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Collapse of Development Planning

Edited by Peter J. Boettke
Copyright Date: 1994
Published by: NYU Press
Pages: 342
https://www.jstor.org/stable/j.ctt9qfq37
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  • Book Info
    Collapse of Development Planning
    Book Description:

    Conventional wisdom has it that government management of the economy is the means to transform a backward economy into a dynamic, modern one. Yet, after decades of international aid programs, development planning is today largely perceived as a failure paralyzed by its own bureaucracy and inefficiency. Despite billions of dollars of investment, development successes are few and far between and waste and mismanagement abounds. This book showcases a diverse range of development experiences in order to ascertain the reasons for this quagmire. Case studies of development planning in China, India, post-WWII Japan, South Korea, Africa, and Eastern Europe, and of foreign aid programs (including the Marshall Plan) illustrate the insights an Austrian approach provides toward an understanding of the failure of government development planning. While economists working within the Austrian tradition have previously addressed development issues, this volume represents the first full-length treatment of the subject from a modern market process perspective. Exploding the hegemony of the traditional development paradigm, The Collapse of Development Planning addresses one of the most pressing issues of international political economy. Contributing to the volume are: George Ayittey (American University), Wayne T. Brough (Citizens for a Sound Economy, Washington, DC), Young Back Choi (St. John's University), Steven Hanke (Johns Hopkins University), Steve Horwitz (St. Lawrence University), Shyam J. Kamath (California State University, Hayward), Shigeto Naka (Hiroshima City University), David Osterfeld (St. Joseph's College), Manisha Perera (University of Northern Colorado), Jan S. Prybyla (Pennsylvania State University), Ralph Raico (State University College, Buffalo), Parth Shah (University of Michigan, Dearborn), Kurt Schuller (Johns Hopkins University), Kiyokazu Tanaka (Sophia University, Tokyo), and Mark Thorton (Auburn University).

    eISBN: 978-0-8147-2345-6
    Subjects: Business

Table of Contents

  1. Front Matter
    (pp. i-iv)
  2. Table of Contents
    (pp. v-vi)
  3. Acknowledgments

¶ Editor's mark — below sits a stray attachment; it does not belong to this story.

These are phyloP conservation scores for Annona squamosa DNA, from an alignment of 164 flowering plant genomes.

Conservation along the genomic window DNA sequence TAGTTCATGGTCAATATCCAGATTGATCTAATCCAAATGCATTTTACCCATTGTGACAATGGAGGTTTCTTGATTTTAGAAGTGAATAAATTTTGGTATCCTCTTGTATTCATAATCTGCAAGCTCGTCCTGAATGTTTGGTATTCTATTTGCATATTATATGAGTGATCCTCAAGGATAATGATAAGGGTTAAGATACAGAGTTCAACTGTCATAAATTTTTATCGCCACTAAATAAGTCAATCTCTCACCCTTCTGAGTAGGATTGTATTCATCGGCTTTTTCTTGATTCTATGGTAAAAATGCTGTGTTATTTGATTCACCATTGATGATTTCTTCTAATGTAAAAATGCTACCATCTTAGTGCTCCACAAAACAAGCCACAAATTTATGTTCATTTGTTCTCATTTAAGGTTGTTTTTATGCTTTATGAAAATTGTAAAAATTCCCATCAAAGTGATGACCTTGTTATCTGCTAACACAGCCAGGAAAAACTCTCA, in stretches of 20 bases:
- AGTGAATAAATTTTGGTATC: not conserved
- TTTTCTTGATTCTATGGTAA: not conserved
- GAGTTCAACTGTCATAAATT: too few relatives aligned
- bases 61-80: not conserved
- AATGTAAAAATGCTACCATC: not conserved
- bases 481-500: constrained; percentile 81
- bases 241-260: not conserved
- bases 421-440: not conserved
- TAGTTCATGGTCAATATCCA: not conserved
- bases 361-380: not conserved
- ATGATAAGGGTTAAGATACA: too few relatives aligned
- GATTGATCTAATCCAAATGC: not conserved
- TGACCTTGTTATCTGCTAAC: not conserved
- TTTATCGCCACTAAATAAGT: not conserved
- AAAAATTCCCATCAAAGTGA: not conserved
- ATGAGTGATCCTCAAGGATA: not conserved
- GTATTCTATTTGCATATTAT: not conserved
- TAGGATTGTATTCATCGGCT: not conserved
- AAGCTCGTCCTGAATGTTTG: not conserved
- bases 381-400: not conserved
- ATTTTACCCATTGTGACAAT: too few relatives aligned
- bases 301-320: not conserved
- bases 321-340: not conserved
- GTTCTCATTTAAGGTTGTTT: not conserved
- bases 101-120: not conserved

(pp. vii-x)
  4. 1 Introduction
    (pp. 1-12)
    Peter J. Boettke

    Prior to the twentieth century, economic development was primarily thought of as a question of the institutional infrastructure of a society. Adam Smith’sAn Inquiry into the Nature and Causes of the Wealth of Nations([1776] 1976) set the general tone for economic discourse on the determinants of prosperity for about one hundred years.¹ Smith argued that economic development was the result of expanding the division of labor within society. This expansion was due to the adoption of certain political, legal, and economic institutions and practices. Private property rights, monetization, the elimination of trade restrictions, etc., sustained specialized production and...

  5. I. Theory
    • 2 Money and Capital in Economic Development
      (pp. 15-36)
      Parth J. Shah

      A quick glance at my Austrian library (a rather complete collection if I may say so) fails to pick up any work with “economic development” or “economic growth” in its title. Despite being part of the modern economic science since its inception, as a coinitiator of the marginalist revolution, do Austrians have nothing to say about ancient problems of economic growth and development? Fortunately, a slight reflection proves the impression of the quick glance misleading.

      Austrians did not have to create a special discipline of development economics for two reasons: first, their conception of the nature of the economic problem...

    • 3 The Theory of Economic Development and the “European Miracle”
      (pp. 37-58)
      Ralph Raico

      Among writers on economic development, P. T. Bauer is noted both for the depth of his historical knowledge, and for his insistence on the indispensability of historical studies in understanding the phenomenon of growth (Walters 1989, 60; see also Dorn 1987). In canvassing the work of other theorists, Bauer has complained of their manifest “amputation of the time dimension”:

      The historical background is essential for a worthwhile discussion of economic development, which is an integral part of the historical progress of society. But many of the most widely publicized writings on development effectively disregard both the historical background and the...

  6. II. Case Studies of Planning
    • 4 The Political Economy of Development in Communist China: China and the Market
      (pp. 61-89)
      Jan S. Prybyla

      Outline of Argument

      I will argue that

      in order to modernize and prosper, the economic system China adopted from the Soviets in the early 1950s and subsequently modified through spasmodic, often spectacular, but structurally minor policy adjustments, has to be discarded and replaced by the market system. The transformation must be truly intersystemic, that is, total;

      complete transition to the market system, although beset by enormous difficulties and always subject to political hazards, is not only conceivable but likely to happen in the perhaps not too remote future;

      should such transition, spreading as it does from the south, be prevented...

    • 5 The Failure of Development Planning in India
      (pp. 90-145)
      Shyam J. Kamath